Fishing Report: Feb. 8, 2013
COASTWIDE - Stiff winds and choppy seas have the South Coast locked into a small-craft advisory through tonight, and 5-foot wind waves are forecast for Saturday, but things should start to settle down a little Sunday. That likely will keep anglers off the ocean through the weekend.
The marine aggregate limit in Oregon is seven rockfish a day, and no cabezon may be kept until July. Retention of cabezon is allowed July 1 through Sept. 30. The lingcod limit is two a day with a 22-inch minimum, and that is separate from the marine aggregate.
The ocean is open to sport and commercial crabbers. Dungeness catches have been good again in bays, and look for very good winter crabbing conditions into early next week because no significant rains are forecast. Charleston has the best public crabbing off docks.
Mussel harvesting is open from the Columbia River to Cape Arago in Coos County, but a closure is in effect from Cape Arago to the California border because of elevated levels of paralytic shellfish toxin. All other shellfish harvesting is open from the Columbia River to the California border.
Eating whole, recreationally harvested scallops is not recommended, however. Coastal scallops are not affected by toxin closures when only the adductor muscle is eaten. If you don't know what an adductor muscle is, don't eat scallops.
GOLD BEACH - Surfperch fishing turned on at Nesika Beach this past week, with surf anglers casting sand shrimp, fake crayfish and clam necks for some nice redtails. Fish both sides of the high tide, with the last hour of the incoming tide often best. Keep your eyes open for sneaker waves.
AGATE - Trout-fishing effort has slowed dramatically because of murky water conditions from recent inflows. Some of October's stocking of 1,000 legal-sized and 100 larger rainbow trout are still available. Bass fishing is very slow. Catching trout will be best still-fishing with worms or PowerBait. The lake is 85 percent full. No gas motors are allowed. Small electric motors are legal. The lake is open year-round.
APPLEGATE - Reservoir levels are starting to climb as the U.S. Army Corps of Engineers begins filling the reservoir, which is already about 10 feet above its normal depth for the first week in February. Trout fishing has been slow, with little effort, and the water is cold. A few anglers are targeting what's left of the 1,000 legals and 200 larger rainbow trout stocked there last month. Try trolling Wedding Rings or Triple Teasers with a piece of worm. PowerBait or wind-drifting worms are also good bets. Bass fishing is slow. The Copper ramp is no longer usable, and Hart-Tish Park is closed. French Gulch is open.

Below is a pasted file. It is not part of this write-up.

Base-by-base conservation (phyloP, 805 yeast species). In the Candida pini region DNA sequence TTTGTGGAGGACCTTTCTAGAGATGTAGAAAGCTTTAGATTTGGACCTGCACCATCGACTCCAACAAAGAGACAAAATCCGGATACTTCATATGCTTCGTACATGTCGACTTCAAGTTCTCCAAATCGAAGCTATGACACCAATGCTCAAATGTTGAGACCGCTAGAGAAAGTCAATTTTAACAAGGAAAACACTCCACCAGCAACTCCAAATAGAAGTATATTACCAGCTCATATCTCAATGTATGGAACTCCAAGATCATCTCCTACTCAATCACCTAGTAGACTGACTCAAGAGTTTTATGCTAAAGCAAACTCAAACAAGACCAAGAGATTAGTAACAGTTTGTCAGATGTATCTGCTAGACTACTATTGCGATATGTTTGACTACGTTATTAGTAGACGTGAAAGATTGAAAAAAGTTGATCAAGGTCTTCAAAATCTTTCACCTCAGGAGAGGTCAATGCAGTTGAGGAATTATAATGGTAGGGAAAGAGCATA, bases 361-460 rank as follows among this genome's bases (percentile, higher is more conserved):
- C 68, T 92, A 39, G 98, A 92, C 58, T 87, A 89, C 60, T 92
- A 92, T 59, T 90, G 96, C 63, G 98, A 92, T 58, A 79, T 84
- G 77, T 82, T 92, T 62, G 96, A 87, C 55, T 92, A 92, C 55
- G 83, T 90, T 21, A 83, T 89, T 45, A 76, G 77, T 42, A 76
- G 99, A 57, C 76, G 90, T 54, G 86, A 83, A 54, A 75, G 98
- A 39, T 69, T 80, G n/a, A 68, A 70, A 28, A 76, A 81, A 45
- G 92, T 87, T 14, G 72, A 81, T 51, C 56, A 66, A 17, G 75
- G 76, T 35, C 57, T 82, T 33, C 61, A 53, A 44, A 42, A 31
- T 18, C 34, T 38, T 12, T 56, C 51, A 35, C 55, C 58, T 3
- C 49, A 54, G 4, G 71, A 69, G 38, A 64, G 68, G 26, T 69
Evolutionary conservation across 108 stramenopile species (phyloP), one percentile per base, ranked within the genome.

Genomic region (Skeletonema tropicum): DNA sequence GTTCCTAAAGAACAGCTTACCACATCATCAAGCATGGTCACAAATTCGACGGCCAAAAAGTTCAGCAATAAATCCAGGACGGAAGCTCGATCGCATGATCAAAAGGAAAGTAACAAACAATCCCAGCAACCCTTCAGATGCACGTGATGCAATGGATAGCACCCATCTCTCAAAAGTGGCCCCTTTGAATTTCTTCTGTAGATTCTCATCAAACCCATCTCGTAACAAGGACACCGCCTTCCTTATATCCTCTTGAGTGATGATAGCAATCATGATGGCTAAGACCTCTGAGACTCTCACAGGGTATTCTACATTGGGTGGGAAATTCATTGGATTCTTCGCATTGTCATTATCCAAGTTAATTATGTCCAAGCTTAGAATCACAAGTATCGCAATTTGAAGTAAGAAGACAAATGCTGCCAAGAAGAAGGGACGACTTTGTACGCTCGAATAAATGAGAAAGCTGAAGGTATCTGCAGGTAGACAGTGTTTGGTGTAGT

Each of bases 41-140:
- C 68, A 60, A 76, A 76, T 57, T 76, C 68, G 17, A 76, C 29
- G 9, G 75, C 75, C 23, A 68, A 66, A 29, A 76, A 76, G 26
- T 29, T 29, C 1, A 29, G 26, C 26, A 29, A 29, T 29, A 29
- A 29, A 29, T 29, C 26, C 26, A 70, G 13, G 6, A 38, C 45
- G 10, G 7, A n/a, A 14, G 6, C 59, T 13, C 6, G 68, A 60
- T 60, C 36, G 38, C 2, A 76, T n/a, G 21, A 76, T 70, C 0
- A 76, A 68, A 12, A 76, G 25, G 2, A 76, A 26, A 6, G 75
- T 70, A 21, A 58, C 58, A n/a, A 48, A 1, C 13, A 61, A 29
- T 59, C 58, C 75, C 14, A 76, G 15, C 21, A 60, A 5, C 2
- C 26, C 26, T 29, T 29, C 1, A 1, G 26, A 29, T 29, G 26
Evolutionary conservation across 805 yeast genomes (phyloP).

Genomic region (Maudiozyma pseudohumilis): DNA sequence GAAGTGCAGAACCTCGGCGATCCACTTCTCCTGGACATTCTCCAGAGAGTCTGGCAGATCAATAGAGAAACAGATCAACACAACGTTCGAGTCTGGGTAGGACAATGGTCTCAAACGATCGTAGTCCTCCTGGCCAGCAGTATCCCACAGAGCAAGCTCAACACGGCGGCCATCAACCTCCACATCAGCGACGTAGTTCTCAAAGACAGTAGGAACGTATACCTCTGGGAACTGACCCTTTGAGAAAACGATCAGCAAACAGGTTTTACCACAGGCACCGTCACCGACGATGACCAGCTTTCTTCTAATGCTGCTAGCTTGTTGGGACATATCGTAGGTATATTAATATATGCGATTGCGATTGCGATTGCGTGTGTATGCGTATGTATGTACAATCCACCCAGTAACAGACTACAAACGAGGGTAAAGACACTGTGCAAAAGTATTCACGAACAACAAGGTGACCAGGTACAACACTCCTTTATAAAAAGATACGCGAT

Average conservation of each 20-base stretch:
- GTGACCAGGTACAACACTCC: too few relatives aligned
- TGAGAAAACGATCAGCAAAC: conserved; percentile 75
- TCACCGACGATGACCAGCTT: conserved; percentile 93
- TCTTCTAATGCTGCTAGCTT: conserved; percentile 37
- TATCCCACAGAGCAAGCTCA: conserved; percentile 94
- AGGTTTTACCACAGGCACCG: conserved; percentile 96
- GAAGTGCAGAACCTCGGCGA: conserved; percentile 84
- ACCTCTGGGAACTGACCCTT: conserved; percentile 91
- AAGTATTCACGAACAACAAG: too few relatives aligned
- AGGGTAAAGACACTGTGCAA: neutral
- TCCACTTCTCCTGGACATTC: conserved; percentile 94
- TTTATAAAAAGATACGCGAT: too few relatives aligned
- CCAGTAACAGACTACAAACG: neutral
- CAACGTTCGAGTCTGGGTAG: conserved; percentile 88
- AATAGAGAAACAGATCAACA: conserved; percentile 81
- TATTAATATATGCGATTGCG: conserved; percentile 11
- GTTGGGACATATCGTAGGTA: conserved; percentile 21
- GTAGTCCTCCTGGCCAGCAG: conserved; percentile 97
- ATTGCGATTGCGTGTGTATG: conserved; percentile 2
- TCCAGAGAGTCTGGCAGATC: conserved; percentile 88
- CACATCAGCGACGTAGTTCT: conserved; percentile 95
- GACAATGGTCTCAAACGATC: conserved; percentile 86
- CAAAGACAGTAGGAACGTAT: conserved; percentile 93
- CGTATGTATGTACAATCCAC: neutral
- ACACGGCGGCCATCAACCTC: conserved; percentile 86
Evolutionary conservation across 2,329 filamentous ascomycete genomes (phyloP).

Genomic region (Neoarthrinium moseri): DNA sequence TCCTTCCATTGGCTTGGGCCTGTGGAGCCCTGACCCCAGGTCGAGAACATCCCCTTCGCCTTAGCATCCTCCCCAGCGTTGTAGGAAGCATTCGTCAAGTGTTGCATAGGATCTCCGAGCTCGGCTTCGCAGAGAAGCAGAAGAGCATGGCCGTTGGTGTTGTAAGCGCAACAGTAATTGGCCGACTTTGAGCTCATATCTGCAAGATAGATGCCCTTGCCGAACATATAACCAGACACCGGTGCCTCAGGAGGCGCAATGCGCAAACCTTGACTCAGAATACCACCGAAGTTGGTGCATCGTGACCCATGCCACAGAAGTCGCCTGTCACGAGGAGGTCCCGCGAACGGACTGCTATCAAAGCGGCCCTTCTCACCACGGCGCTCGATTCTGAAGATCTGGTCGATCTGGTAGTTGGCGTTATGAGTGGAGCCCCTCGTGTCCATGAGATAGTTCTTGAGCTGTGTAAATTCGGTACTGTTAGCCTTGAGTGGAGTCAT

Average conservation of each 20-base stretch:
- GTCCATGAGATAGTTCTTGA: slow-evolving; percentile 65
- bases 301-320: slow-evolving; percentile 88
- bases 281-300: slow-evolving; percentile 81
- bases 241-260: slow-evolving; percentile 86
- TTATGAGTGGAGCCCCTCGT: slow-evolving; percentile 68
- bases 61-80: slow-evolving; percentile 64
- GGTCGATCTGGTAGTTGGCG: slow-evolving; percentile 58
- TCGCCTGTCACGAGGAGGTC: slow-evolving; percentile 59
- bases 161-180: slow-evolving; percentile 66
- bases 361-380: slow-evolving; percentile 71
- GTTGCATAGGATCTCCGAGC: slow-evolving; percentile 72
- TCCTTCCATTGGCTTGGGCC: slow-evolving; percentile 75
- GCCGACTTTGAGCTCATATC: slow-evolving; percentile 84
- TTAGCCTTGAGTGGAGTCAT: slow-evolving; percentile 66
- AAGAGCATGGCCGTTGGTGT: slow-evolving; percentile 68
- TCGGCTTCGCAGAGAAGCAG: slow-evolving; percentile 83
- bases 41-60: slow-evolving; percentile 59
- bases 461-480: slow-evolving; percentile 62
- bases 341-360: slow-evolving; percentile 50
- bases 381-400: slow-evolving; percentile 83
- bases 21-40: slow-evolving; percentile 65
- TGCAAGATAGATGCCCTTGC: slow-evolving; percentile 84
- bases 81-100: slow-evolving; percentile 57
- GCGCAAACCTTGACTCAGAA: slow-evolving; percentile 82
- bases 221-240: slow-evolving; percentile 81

DIAMOND - The lake is open for ice fishing, with most of the action near the resort because that area has the best access. Try fishing worms just below the ice or PowerBait near the bottom. Some anglers are doing well with white or pink jigs. Last summer's fingerlings are now longer than 8 inches, while most of the catch are rainbows 12 to 16 inches long. Show caution when on the ice. The lake is open year-round.
EMIGRANT - The lake was infused Thursday with 351 adult summer steelhead from Cole Rivers Hatchery. They are legally considered rainbow trout, so anglers can keep just one over 20 inches long per day. Try small spinners, worms and streamer flies. The water is murky, and the lake is almost two-thirds full. The lake is open year-round.
A standing public-health advisory continues about eating all but trout from the lake because of elevated mercury levels.
EXPO - Fishing and interest have waned dramatically since anglers picked through most of the fall stocking of 500 legal-sized and 100 larger trout. Catch what's left of them on worms under bobbers or small Panther Martin lures. The limit is five trout per day. The pond is open year-round.
FISH - Ice fishing near the resort and off the Forest Service boat ramp has been good with jigs, worms and PowerBait. The ice is firm. All tiger trout must be released unharmed. The lake was listed Thursday at 62 percent full. The lake is open year-round.
HOWARD PRAIRIE, HYATT and LEMOLO - Fishing is closed until April.
LAKE OF THE WOODS - The lake is frozen, but ice fishing is reported to be slow. Try jigs, worms and PowerBait for trout near the resort.